Under Toledo, UCLA is 32-8 when it scores at least 30 points and 16-1 when it scores at least 40. UCLA is 29-6 when leading at the half and has won nine times after trailing at the half and four when tied at the half. The Bruins are 3-1 in overtime games.

    When ranked, the Bruins sport a 30-11 record under Toledo and are 15-5 when ranked in the Top 10.

    Under Toledo, UCLA is 15-12 versus ranked teams. It has won four of seven this year and eight of the last 13 (in 1999 versus Washington, in 2000 against Alabama, Michigan and Arizona and in 2001 versus Alabama, Ohio State, Oregon State and Washington) and is 14-7 in the last 21 games against Top 25 teams. The Bruins were 3-2 last year versus the Top 25, 2-1 versus the Top 10.

    DEFENSIVE NOTES

  • In 44 quarters, UCLA allowed an opponent to score more than once on just three occasions (21 points by Stanford in the second quarter, 14 by USC in the first quarter and 21 in the fourth quarter by Arizona State).
  • Oppenents completed just 47.3% of their passes this season against the Bruins. That mark is the lowest against a Bruin team since the 1970 squad's total of 46.5%.
  • UCLA allowed 225 points during the regular season, its lowest total since 1991 (190). Its average of 20.5 is the lowest since 1993 (19.2). Last year, UCLA allowed a school record 368 points in 12 games (30.7).
  • UCLA allowed 3,527 yards of total offense, its best effort since 1992 (3,276 in 11 games). Its total of 2,188 passing yards and the average of 198.9 is also the lowest since 1992 (1,488 in 11 games).
  • Robert Thomas' 18 tackles at Washington State were the most by a Bruin since Eric Turner made 21 versus Oregon in 1989.
  • The defense held USC to 276 yards and two offensive touchdowns.
  • The defense held Oregon to 356 yards and 21 points. The Ducks entered the game averaging 37.3 points and 463.0 yards per game and had scored at least 40 points in four of their previous five games.
  • The defense held Washington State to one touchdown, two field goals and 276 net yards. The Cougars were averaging 40.6 points and 480.1 yards entering the game.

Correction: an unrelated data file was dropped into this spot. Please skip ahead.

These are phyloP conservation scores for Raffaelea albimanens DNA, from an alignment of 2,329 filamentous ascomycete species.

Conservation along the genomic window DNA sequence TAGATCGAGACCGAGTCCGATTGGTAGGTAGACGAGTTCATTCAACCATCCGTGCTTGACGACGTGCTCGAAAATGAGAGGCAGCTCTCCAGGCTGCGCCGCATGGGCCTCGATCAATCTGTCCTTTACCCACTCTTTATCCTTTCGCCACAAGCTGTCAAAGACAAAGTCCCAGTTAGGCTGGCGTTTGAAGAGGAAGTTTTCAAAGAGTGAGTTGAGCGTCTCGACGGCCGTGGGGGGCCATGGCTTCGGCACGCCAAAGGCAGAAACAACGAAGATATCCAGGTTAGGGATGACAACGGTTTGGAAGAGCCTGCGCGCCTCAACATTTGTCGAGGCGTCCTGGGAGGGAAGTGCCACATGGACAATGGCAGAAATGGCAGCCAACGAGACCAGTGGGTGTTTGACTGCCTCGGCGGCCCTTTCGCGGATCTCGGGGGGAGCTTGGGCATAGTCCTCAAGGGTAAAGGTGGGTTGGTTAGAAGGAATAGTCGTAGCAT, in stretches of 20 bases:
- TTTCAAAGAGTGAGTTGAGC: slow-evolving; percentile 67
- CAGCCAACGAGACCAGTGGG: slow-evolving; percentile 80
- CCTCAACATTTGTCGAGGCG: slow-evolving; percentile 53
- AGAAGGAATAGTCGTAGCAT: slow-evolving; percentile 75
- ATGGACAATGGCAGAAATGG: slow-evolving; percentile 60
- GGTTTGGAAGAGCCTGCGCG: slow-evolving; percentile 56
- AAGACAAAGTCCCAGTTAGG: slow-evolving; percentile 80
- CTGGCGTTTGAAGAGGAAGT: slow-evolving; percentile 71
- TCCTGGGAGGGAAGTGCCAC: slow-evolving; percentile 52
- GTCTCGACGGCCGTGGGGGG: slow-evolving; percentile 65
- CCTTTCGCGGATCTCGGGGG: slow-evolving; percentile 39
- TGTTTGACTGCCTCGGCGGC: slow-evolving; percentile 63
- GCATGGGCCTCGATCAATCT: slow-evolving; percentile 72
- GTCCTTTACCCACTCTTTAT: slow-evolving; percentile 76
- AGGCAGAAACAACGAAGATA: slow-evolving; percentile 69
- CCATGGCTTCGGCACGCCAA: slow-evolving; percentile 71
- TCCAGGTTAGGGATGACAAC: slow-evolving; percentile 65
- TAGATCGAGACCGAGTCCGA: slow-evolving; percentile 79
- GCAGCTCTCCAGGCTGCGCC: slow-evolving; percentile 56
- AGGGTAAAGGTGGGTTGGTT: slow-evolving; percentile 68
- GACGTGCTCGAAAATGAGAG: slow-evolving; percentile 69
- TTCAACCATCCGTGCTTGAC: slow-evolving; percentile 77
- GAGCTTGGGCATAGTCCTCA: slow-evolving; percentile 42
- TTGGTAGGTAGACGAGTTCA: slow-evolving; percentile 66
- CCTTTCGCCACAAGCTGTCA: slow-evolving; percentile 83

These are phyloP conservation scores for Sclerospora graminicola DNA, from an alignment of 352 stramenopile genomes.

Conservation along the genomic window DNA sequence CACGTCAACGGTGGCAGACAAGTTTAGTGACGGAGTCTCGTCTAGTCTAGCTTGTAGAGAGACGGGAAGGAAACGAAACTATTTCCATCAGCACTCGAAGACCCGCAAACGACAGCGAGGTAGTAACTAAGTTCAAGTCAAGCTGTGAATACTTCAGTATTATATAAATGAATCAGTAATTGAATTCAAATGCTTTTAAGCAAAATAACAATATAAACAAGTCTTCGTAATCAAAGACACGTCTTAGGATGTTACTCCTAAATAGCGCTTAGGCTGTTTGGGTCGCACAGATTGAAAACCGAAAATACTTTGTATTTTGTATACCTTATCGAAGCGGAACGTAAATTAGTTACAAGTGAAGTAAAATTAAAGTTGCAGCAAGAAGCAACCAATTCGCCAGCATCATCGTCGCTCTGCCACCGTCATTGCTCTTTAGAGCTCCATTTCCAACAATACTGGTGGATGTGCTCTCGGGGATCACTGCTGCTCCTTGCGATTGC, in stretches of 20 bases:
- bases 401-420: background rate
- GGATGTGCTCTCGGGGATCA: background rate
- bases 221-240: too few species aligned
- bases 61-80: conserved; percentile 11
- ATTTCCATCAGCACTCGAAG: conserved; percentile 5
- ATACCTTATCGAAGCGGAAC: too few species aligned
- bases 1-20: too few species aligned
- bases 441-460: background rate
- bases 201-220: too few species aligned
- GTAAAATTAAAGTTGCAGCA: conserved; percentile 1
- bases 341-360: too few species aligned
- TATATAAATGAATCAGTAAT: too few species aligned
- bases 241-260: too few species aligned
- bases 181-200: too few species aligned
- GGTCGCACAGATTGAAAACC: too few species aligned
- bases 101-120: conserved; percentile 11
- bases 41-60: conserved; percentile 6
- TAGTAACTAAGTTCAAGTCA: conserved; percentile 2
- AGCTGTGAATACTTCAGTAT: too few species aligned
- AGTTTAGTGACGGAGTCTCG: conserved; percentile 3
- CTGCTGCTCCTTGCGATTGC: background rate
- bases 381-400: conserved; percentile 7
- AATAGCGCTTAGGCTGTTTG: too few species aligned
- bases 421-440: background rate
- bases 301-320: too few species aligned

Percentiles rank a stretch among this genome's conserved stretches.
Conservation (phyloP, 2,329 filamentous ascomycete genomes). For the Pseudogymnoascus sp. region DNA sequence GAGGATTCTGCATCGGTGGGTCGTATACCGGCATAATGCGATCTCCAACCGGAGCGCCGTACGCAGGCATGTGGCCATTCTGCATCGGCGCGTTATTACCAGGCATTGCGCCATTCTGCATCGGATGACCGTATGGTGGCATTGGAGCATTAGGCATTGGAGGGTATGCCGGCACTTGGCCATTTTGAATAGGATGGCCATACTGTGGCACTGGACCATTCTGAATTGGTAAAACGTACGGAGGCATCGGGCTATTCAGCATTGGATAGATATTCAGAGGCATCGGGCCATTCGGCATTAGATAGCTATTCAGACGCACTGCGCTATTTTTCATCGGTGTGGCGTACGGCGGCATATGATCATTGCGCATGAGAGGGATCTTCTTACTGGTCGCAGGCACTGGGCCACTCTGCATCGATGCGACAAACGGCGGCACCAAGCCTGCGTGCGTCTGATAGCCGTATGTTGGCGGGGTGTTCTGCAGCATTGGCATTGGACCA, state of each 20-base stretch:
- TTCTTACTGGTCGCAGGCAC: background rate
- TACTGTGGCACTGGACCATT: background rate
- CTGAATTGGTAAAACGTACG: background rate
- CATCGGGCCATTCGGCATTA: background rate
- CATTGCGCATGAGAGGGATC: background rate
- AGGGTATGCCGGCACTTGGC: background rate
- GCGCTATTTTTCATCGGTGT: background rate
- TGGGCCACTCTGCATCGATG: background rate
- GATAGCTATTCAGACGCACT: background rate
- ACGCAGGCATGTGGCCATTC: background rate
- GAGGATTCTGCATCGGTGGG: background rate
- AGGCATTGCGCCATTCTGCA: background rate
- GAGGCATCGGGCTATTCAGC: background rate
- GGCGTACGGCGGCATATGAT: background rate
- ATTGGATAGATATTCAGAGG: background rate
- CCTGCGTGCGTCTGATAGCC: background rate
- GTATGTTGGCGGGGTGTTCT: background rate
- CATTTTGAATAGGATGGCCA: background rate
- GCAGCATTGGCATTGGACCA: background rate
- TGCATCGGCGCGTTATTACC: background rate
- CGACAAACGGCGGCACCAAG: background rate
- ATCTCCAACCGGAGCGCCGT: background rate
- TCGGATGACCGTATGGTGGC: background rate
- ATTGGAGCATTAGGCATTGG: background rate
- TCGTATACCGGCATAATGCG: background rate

• UCLA held back-to-back opponents (Ohio State six, Oregon State seven) to single-digits points for the first time under Bob Toledo. The last time it happened was in the first two games of the 1995 season.
  • UCLA's defense has allowed only nine of 27 turnovers to be converted into an opponent score (five touchdowns and four field goals). Two other turnovers, both interceptions, have resulted in touchdowns scored against the offense.
  • Opponents ran 89 non-kicking plays from scrimmage in the red zone during the 11 games of the 2001 season for a total of 210 yards (20 on one play). There have been 54 rushes for 80 net yards, and opponents have completed 16 of 35 passes for 130 yards. At-or-inside the 10-yard line, opponents ran 43 non-kicking plays from scrimmage and netted just 49 total yards. The 28 rushing plays from the ten-yard line-and-in netted 28 yards, while the opponents completed six of 15 pass attempts for 21 yards.
  • The last time UCLA had allowed fewer than 77 points in the first six games of the season was 1980 (58) against Colorado, Purdue, Wisconsin, Ohio State, Stanford and California.
  • The last time the Bruins had held six-straight opponents under 20 points each in the same year was 1966.
  • The last time UCLA allowed fewer than Ohio State's 166 yards of total offense was in 1996, when the Bruins held Northeast Louisiana to 153 yards.
  • The last time UCLA allowed fewer net yards rushing than Washington's minus eight was in 1997, when it held Stanford to a school record minus 34 yards rushing.
  • UCLA's last seven opponents converted just 43 of 140 third-down situations (30.7%).

    THE DEFENSE

    ROBERT THOMAS - Thomas, the Pacific-10 Conference Defensive Player of the Year (by vote of the coaches), UCLA's defensive MVP and one of three 2001 Butkus Award finalists, was the anchor of the defensive unit at middle linebacker and the leading tackler in the Pac-10. Thomas was named a first-team All-American by the Associated Press, the Walter Camp Football Foundation, The Sporting News, the Football Writers Assn. of America and Football News and was one of five finalists for Football News Defensive Player of the Year Award. He was also a Lombardi Award semifinalist. He was also named Pac-10 Defensive Player of the Year and All-Pac-10 by The Sporting News and All-Pac-10 by collegefootballnews.com.